Supporting victims of crime in the EU - evaluation of the Victims’ Rights Directive
Updated: Jul 14, 2022
Protect Children gave a consultation to the European Commission on evaluating the Victims’ Rights Directive (Directive 2012/29/EU). In the consultation, Protect Children particularly highlighted the need to consider the unique needs of child victims of crimes of sexual violence, in particular those cases where child sexual abuse material (CSAM) has been recorded as a part of the abuse.
All forms of sexual violence are extremely harmful and traumatizing to the victim, and the adverse psychological impacts can be long-lasting or permanent. Child victims must thus be able to easily access the appropriate psychological support and care (e.g. TF-CBT). Victims whose abuse has been documented in the form of CSAM risk being revictimized for years following their initial abuse as the material is redistributed online, leading to a potential need for prolonged support. This must be taken into consideration in view of compensation. Victims of crimes of sexual violence must be able to access psychological support and compensation also at later stages in life, as symptoms may present themselves even years after the initial abuse.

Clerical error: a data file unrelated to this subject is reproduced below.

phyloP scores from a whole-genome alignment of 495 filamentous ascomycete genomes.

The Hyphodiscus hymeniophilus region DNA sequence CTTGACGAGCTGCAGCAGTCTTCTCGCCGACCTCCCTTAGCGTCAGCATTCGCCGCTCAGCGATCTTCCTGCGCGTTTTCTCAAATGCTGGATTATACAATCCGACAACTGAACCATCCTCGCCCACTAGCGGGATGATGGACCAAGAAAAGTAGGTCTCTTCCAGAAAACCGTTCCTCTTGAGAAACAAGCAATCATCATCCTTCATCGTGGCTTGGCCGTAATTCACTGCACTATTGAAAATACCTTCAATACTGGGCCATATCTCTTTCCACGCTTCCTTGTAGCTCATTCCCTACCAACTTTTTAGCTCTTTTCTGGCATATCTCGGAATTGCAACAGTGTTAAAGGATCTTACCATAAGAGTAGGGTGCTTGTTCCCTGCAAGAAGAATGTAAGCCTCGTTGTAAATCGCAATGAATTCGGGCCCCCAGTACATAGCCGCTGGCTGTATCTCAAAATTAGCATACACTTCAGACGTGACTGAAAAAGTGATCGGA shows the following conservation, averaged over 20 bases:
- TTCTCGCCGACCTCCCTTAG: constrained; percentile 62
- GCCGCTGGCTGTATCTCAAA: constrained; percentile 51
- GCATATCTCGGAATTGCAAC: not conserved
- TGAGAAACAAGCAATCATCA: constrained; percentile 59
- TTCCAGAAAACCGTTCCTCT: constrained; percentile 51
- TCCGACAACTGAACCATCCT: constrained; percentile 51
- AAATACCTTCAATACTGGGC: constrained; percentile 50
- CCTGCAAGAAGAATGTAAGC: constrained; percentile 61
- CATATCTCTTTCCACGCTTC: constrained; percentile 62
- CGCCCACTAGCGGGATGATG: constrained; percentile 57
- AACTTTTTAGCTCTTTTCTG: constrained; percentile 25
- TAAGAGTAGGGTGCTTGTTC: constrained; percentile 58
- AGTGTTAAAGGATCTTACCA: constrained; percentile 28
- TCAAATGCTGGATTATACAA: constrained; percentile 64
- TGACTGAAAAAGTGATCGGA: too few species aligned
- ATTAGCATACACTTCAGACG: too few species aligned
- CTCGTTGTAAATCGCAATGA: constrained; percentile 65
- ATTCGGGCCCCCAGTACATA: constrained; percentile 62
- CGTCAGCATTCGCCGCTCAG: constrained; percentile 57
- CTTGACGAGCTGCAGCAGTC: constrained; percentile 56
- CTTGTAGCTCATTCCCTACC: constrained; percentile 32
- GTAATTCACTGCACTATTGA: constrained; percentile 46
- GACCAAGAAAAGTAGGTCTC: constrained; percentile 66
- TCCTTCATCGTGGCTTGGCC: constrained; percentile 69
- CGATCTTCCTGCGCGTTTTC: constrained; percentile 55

Protect Children strongly believes that sexual violence against a child is violence against the entire family. We have learned from organizing peer support groups for parents whose child has become the victim of a crime of sexual violence how fundamentally important it is that parents have access to psychological support and care. Therefore, we strongly encouraged the extension of the definition of victims of crime to also cover family members and caregivers. As the Directive does not currently mandate support to family members of victims, except in cases resulting in death, there are insufficient support systems for parents of child victims. It is absolutely crucial that the caregivers of the child victim receive support so that they, in turn, are able to support the child in their lengthy recovery process.
In its statement, Protect Children also highlighted the need for setting maximum time limits for criminal proceedings in crimes of sexual violence against children. The current legal framework allows criminal proceedings to be very lengthy, going against the best interests of the child victim.